“We’ve always had a strong relationship with the YMCA, and try to help them whenever we can,” said Kyle Hildebrand, co-owner of Friend & Friend. “Whether it’s a donation or sponsoring a team, we do what we can whenever our finances allow it. The raffle was just another way for us to help, and in the process we were able to promote the dealership as well.”
The result: All participants entered into the drawing were asked to provide phone numbers and e-mail addresses, which were then added to the dealership’s traffic log system. Hildebrand says the response to the promotion was positive, and there was a marked increase in foot traffic to the dealership. “Traffic certainly increased. It was hard to pinpoint it because spring is a busy time for us anyway, but I’d say there were probably 200 new visitors,” he said. “It was worth our time, we did get a lot of people in here that have never been here before. And when it was all said and done, it raised more than $500 for the YMCA, and that was our ultimate goal all along, to help them out as much as possible.” Hildebrand adds that although a lot of people came forward during the event and complimented the dealership on the idea, to date they have no plans to partner with additional organizations for similar events.
What have been the difficulties?: Hildebrand says the biggest difficulty was the cost involved with giving away the ATV, which was a financial hit the dealership had to absorb. Because it partnered with a radio station, the dealership did receive free advertising as part of the process. Despite the cost, however, Hildebrand says the experience was overwhelming positive. “The process was a positive event all the way around,” he said. “There weren’t too many downsides to it besides the cost. But we’ll revisit the idea for next year and see what opportunities present themselves in terms of helping us with the costs involved.”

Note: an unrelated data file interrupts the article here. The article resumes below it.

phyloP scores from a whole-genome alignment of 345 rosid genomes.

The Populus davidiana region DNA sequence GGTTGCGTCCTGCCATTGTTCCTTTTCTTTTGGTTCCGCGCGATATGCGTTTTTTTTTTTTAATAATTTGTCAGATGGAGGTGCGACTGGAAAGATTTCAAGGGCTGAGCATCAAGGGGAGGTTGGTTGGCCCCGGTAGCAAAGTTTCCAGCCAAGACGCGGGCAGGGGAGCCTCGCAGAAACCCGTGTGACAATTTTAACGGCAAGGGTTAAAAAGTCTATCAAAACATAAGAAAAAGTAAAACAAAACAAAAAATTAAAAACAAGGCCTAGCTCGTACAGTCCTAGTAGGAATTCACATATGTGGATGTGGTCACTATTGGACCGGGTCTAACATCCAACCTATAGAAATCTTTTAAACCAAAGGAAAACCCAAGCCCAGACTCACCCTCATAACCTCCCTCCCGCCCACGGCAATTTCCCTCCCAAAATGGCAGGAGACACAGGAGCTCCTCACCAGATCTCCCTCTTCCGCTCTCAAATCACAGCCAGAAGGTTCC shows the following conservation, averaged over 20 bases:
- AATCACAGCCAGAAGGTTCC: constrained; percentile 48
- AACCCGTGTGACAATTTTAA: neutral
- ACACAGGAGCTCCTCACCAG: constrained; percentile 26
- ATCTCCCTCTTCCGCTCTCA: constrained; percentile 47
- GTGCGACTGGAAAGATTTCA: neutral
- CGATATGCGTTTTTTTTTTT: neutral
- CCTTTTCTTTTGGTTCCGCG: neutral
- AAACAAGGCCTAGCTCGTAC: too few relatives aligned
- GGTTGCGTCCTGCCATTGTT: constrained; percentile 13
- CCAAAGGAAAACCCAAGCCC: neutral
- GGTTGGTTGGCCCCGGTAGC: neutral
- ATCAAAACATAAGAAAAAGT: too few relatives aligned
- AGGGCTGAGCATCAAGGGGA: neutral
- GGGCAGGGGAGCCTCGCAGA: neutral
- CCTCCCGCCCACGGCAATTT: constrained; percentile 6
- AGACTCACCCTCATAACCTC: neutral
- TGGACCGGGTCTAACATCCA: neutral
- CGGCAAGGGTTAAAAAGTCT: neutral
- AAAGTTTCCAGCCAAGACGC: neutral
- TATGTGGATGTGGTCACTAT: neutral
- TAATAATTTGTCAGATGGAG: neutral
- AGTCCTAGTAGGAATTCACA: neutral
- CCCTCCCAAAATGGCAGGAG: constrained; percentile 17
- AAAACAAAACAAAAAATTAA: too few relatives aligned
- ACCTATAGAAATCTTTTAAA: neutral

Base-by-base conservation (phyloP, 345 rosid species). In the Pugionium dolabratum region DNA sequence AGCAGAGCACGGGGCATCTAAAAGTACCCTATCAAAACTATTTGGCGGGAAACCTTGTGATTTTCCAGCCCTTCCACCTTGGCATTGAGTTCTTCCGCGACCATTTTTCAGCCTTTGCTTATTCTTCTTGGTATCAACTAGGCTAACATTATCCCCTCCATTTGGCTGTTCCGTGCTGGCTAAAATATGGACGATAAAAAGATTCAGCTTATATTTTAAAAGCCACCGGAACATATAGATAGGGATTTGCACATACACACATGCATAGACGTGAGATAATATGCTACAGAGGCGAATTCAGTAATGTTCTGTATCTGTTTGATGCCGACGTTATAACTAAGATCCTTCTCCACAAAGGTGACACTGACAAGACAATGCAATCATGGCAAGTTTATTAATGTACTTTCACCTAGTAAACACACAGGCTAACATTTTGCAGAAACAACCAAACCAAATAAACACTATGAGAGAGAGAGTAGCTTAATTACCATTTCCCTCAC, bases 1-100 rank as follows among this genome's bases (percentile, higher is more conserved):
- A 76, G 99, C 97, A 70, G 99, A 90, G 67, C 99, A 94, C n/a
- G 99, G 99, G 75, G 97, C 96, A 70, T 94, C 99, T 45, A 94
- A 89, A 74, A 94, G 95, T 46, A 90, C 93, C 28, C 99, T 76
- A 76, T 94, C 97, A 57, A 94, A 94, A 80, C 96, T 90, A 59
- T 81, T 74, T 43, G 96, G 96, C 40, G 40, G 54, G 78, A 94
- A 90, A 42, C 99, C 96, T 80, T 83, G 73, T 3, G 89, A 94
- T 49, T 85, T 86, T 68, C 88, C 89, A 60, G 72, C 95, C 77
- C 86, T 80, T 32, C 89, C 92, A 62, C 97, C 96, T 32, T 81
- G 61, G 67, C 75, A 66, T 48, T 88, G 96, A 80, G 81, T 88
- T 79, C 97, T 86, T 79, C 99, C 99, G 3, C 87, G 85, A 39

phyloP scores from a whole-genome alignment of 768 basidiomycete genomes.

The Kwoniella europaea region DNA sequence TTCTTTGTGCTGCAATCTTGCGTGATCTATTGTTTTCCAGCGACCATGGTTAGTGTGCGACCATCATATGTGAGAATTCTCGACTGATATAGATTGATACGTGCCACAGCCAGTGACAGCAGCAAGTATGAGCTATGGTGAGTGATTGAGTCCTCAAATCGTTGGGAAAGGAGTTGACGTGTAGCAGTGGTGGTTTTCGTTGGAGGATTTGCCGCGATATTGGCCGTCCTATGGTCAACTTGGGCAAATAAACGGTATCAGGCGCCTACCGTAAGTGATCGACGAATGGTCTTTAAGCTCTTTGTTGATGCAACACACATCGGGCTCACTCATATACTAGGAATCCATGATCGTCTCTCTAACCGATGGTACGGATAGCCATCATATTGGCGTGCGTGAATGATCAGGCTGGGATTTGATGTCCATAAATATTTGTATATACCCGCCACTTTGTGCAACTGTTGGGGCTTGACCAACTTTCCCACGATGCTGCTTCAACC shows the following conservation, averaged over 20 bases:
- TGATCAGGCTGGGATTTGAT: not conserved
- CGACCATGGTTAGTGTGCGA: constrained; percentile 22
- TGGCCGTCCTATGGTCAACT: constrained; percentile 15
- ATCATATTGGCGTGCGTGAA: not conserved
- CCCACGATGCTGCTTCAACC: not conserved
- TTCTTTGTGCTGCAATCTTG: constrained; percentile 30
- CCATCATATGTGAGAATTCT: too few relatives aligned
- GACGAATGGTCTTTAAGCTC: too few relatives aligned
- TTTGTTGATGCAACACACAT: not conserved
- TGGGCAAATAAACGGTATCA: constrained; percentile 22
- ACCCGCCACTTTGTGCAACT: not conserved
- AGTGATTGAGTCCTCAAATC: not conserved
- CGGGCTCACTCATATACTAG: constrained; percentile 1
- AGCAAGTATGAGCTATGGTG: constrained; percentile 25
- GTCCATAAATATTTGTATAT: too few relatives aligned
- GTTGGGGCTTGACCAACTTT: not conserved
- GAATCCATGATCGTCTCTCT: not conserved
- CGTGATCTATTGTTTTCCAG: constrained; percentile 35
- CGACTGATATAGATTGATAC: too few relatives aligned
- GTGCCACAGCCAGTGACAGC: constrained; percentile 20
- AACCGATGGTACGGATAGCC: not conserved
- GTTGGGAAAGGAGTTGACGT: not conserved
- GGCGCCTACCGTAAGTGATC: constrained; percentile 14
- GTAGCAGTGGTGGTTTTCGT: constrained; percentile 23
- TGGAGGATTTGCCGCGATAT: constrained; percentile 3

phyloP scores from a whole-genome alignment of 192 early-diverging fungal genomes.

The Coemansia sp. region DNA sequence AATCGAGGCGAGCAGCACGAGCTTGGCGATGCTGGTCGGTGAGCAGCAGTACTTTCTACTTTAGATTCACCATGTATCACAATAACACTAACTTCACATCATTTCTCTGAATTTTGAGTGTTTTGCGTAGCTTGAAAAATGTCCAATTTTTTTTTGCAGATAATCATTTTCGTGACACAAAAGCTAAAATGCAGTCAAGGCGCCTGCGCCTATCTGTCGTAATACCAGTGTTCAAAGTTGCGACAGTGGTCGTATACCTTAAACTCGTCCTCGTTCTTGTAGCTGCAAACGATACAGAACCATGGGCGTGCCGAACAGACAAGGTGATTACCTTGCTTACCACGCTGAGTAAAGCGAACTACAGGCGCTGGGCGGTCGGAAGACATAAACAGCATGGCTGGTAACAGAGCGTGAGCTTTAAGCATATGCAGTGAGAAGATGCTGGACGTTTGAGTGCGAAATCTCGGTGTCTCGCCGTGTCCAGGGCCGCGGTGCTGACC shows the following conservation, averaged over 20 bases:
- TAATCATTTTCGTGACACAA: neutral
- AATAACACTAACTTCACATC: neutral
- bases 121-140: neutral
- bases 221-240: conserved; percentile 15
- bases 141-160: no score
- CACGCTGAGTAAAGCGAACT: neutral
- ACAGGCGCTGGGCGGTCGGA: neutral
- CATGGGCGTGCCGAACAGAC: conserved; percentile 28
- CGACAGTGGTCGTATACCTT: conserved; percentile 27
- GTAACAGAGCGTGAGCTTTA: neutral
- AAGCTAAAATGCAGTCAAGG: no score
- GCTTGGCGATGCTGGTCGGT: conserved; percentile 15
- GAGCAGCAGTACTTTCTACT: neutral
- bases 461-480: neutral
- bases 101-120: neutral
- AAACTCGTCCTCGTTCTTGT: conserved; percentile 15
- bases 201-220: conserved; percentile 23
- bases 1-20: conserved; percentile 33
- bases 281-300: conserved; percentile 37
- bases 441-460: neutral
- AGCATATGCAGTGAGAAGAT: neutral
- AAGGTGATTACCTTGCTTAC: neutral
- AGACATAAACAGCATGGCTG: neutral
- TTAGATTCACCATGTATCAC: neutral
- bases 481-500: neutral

If you were to start this project today, is there anything you would change?: “I think the next time, if I do this, I’ll try to get a little more bang for my buck in the sense that we’d try to get more media advertising out of it,” Hildebrand said. “Also, I think we’ll look into pairing up with another company that isn’t necessarily competition, but would be a good partner and help defray the costs a bit. But we’ll definitely consider doing it again next year.”
— Steve Bauer
Creating a bigger open house
MotorSports International, Auburn, Mass.
The goal: MotorSports International attempted to liven up its annual open house by adding an ATV demo ride, an idea that is hardly new but one that comes with some hefty hurdles for many dealerships.
About the initiative: MotorSports’ open house is not unlike other dealerships’ events, where a freestyle bike stunt team performs and consumers are lured in by a free lunch. However, this year another opportunity came about: ATV demo rides. The dealership had not previously held such rides because of the lack of available land and liability concerns. However, the dealership moved to a new location this year that includes a 6-acre parcel of land. Plus Can-Am offered to cover the liability insurance — as well as provide all necessary safety gear — with its factory demo group. “I have to give all the credit to Can-Am,” said Steve Pighetti, MotorSports’ general manager. “They were the ones that put the bug in my ear that they could show up with their factory truck.” In fact, the yellow truck ended up being parked not too far off a major highway, providing a very visible marketing presence. Pighetti said the cost of the ATV demo ride was $2,500, but that 50 percent of it was co-oped by BRP. Besides providing about 15 quads, Can-Am also provided personnel help for the event.